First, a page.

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Burnt Orange Foods Pack a Nutritious Punch

Fall is a great time of year for healthy foods that feature every UT fan’s favorite color: burnt orange.

Two color orange horizontal divider
a grid of burnt orange foods


Fall is a great time of year for healthy foods that feature every UT fan’s favorite color: burnt orange. Many of these burnt orange foods are in season come autumn, and produce picked during its peak season can contain more vitamins, minerals and antioxidants than foods harvested before they’re ripe and then shipped long distances.

So in the ultimate show of school spirit, why not try fueling up on some of these burnt orange foods and spices before heading out to the game?


If you only use pumpkins for jack-o-lanterns, you’re missing out. Pumpkin is an excellent source of vitamin A, fiber and beta-carotene, which is a pigment and antioxidant responsible for protecting our vision. Beta carotene which causes the orange color is also linked to preventing heart disease and  cancer and boosting immunity. And pumpkin seeds are chock full of protein, magnesium, potassium and phytosterols, all plant-based compounds that may reduce cholesterol.

How to eat pumpkin: Skip the pumpkin spice latte (which contains no actual pumpkin in its flavoring) and pick up some pumpkin puree to add to soups, stews, oatmeal or even smoothies. Pumpkin puree is also a great substitute for butter or oil when baking just add the puree to a box of brownie mix for a more nutritious sweet treat. And be sure to save the pumpkin seeds after your pumpkin carving party to roast in the oven and toss with a sprinkle of sea salt.


In ancient times carrots were used as medicine instead food, and it’s no surprise why: like pumpkin and other burnt orange foods, carrots contain high amounts of beta-carotene and vitamin A. In fact, a medium-sized carrot can provide more than 200 percent of your daily recommended intake for vitamin A and is also low in calories while being high in fiber.

How to eat carrots: Raw baby carrots are the perfect portable snack, especially when paired with hummus or other healthy dips. Carrots are also excellent roasted, which brings out their sweet flavor.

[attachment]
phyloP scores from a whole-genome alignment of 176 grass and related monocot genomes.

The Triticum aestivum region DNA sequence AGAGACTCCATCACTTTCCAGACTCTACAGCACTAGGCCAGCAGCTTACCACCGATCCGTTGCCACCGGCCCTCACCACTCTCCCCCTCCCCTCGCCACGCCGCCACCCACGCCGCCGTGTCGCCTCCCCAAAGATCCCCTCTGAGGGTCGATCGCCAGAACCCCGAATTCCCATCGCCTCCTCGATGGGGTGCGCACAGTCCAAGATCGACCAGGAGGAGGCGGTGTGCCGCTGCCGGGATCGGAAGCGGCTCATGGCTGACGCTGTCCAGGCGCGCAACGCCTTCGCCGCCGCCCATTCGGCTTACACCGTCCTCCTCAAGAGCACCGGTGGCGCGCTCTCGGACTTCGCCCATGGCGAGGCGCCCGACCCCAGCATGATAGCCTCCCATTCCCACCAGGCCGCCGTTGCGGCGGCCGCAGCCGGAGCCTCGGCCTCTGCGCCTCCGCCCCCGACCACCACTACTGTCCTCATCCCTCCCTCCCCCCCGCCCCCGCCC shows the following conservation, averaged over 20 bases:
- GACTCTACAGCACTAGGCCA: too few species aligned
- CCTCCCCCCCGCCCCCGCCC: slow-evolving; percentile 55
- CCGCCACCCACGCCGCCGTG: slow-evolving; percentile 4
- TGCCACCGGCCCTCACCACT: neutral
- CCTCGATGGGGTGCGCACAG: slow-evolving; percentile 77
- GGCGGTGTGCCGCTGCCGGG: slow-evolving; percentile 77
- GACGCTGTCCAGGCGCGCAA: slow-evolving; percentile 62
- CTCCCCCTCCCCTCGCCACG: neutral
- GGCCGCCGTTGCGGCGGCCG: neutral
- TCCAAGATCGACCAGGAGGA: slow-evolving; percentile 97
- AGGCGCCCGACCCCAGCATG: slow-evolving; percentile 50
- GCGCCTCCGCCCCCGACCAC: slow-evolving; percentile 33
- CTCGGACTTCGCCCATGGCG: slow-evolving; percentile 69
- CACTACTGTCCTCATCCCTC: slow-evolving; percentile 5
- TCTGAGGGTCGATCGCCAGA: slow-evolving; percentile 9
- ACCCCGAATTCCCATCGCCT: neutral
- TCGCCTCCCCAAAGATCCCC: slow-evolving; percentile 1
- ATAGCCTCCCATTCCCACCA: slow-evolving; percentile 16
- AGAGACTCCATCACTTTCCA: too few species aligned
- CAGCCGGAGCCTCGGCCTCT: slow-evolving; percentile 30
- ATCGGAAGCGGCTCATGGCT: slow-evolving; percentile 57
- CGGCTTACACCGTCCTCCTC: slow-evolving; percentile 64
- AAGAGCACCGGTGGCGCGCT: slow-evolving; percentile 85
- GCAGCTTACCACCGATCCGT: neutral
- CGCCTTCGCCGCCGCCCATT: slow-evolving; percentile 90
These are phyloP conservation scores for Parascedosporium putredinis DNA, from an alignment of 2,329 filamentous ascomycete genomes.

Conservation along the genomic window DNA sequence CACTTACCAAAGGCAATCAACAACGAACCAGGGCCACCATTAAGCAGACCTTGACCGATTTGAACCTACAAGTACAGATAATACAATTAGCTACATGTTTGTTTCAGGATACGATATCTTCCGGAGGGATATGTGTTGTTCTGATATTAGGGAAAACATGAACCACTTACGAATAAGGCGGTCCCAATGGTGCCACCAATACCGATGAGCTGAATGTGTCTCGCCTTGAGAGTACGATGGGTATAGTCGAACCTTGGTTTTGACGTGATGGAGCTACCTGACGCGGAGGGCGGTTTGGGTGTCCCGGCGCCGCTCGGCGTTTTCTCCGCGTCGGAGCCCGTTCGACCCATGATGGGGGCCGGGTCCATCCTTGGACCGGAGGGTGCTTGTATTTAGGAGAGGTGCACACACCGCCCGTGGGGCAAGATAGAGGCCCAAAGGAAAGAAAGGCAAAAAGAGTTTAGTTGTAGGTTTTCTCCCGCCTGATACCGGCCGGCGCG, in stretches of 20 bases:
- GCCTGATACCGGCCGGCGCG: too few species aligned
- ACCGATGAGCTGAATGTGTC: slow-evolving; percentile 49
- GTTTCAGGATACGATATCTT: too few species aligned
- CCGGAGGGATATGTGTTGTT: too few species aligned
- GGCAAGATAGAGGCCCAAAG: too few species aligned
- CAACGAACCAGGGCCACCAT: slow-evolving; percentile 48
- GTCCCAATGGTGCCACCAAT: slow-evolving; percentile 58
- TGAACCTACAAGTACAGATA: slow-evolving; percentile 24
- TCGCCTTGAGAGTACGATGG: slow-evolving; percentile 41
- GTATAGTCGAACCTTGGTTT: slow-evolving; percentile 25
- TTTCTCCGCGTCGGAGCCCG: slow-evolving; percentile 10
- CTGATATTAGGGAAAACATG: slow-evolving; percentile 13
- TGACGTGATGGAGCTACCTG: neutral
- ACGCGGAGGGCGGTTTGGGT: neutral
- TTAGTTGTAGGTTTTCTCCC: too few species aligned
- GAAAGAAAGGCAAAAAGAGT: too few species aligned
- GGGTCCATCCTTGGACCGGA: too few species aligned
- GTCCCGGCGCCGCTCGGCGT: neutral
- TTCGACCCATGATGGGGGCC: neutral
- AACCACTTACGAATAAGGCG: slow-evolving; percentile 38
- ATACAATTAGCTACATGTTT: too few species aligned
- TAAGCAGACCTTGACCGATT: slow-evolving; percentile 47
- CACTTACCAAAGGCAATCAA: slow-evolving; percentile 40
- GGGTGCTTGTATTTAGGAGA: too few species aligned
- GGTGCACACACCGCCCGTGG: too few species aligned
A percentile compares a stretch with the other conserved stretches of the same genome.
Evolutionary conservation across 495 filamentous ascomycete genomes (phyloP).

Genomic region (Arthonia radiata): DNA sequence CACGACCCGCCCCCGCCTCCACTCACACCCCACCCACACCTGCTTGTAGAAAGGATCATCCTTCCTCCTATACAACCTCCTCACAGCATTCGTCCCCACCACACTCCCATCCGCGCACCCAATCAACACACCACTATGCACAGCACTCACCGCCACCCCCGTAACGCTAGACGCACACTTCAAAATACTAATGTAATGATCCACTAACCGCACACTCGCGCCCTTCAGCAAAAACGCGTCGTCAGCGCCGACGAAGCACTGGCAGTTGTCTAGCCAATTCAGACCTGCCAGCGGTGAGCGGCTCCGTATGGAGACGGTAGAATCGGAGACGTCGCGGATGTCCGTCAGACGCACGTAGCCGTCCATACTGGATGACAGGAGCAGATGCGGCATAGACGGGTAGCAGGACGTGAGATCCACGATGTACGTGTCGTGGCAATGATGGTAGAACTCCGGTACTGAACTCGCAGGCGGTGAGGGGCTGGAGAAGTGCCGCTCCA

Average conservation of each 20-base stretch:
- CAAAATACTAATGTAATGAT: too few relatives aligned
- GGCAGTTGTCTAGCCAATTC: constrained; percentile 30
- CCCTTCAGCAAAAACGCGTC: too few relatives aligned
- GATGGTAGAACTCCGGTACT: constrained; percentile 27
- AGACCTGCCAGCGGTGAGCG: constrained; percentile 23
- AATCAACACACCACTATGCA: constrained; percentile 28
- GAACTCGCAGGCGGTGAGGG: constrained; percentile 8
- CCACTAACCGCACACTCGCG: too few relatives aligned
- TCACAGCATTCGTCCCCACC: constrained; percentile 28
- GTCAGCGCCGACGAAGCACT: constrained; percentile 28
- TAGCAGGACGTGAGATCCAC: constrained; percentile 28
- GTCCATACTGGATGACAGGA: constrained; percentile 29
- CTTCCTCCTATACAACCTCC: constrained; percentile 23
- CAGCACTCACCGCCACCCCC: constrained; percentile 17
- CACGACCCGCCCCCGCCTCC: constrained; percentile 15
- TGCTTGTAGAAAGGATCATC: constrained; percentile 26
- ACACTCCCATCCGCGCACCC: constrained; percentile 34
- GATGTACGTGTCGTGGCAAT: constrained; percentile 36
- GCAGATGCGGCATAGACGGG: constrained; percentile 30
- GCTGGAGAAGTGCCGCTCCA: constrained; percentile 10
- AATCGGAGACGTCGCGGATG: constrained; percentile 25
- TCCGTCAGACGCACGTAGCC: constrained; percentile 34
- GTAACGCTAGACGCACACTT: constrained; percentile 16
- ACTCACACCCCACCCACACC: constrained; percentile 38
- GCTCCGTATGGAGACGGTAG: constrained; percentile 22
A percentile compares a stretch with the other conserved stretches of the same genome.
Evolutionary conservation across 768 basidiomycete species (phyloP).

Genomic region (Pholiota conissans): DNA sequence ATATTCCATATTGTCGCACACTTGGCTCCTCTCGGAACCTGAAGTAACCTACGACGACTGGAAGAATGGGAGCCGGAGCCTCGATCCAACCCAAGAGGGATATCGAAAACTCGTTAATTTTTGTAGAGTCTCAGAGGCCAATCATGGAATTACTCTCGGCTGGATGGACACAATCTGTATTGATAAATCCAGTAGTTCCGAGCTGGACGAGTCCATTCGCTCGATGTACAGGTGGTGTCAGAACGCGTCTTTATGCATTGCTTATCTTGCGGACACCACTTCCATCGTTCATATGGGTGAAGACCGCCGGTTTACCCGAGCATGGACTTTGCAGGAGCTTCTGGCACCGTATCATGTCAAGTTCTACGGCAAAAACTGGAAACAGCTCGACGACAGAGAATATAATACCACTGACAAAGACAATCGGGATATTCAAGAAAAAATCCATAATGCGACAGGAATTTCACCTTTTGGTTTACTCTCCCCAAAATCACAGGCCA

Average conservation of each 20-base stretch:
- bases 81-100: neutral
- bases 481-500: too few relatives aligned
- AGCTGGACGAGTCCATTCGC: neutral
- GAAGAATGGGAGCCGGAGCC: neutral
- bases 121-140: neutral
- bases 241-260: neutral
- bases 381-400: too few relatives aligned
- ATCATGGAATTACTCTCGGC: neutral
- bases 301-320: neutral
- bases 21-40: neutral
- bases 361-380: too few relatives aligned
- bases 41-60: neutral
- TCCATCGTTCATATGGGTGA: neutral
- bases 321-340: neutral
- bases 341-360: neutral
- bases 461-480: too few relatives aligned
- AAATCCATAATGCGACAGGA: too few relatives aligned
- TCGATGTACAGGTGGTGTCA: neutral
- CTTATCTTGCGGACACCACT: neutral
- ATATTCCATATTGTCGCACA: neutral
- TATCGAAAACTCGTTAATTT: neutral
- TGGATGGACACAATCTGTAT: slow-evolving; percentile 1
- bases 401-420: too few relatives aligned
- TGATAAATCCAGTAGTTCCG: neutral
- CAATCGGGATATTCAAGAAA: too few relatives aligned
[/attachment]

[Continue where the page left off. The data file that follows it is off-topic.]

Sweet Potato

Not to be confused with yams, sweet potatoes are nutritional powerhouses due to their high content of vitamin A, potassium, vitamin C and fiber. Sweet potatoes also have a lower glycemic index score than their non-burnt orange counterparts, which means sweet potatoes are better for blood sugar management than white potatoes. Finally, sweet potatoes store well and can avoid spoilage for weeks if kept in a cool, dry location.

How to eat sweet potatoes: Think beyond the marshmallow-covered Thanksgiving casserole and roast, bake or mash sweet potatoes for a healthy side dish. Just like pumpkin, mashed or pureed sweet potato can be used as an oil substitute when baking, and these spuds are also tasty when sliced into fries and baked in the oven.

Butternut Squash

This versatile veggie is a perennial fall favorite and is loved by many for its slightly sweet and nutty taste. The nutrition profile of butternut squash is equally appealing: one cup of cooked squash cubes contains 297 percent of your daily vitamin A requirement, 48 percent of your vitamin C requirement, 18 percent of your requirement for the mineral Manganese and about three grams of fiber all for a mere 80 calories!

How to eat butternut squash: Roasting butternut squash is simple simply slice the squash in half, remove the seeds, add a small amount of olive oil and roast until tender. Other popular ways to enjoy butternut squash are in soups, stews or pastas.


If you like to keep things spicy, then reach for some turmeric next time you’re making dinner. Turmeric is used as a culinary spice and is derived from the root of the turmeric plant, which is widely grown in many parts of Asia. Turmeric is commonly used in curry powder and contains curcumin, which is an anti-inflammatory molecule that may prevent Alzheimer’s disease, arthritis and certain types of cancer.

How to eat turmeric: Add some extra turmeric into your favorite curry dish, or toss some turmeric when roasting veggies or baking chicken in the oven. In Okinawa the island nation famous for having the world’s longest average life span turmeric tea is consumed in large quantities. To make your own, boil four cups of water, add one teaspoon of ground turmeric and reduce to a simmer for 10 minutes. Strain your tea through a sieve for an easy anti-inflammatory brew.

You may also like:
Five Secrets to a Happier and Healthier Thanksgiving
A Burnt Orange Thanksgiving 

Tori Jarzabkowski, MS, RD, LD, is the nutrition program coordinator at the Fitness Institute of Texas, a program of the Department of Kinesiology and Heath Education at the university, which serves the Austin community and enhances the education of UT students.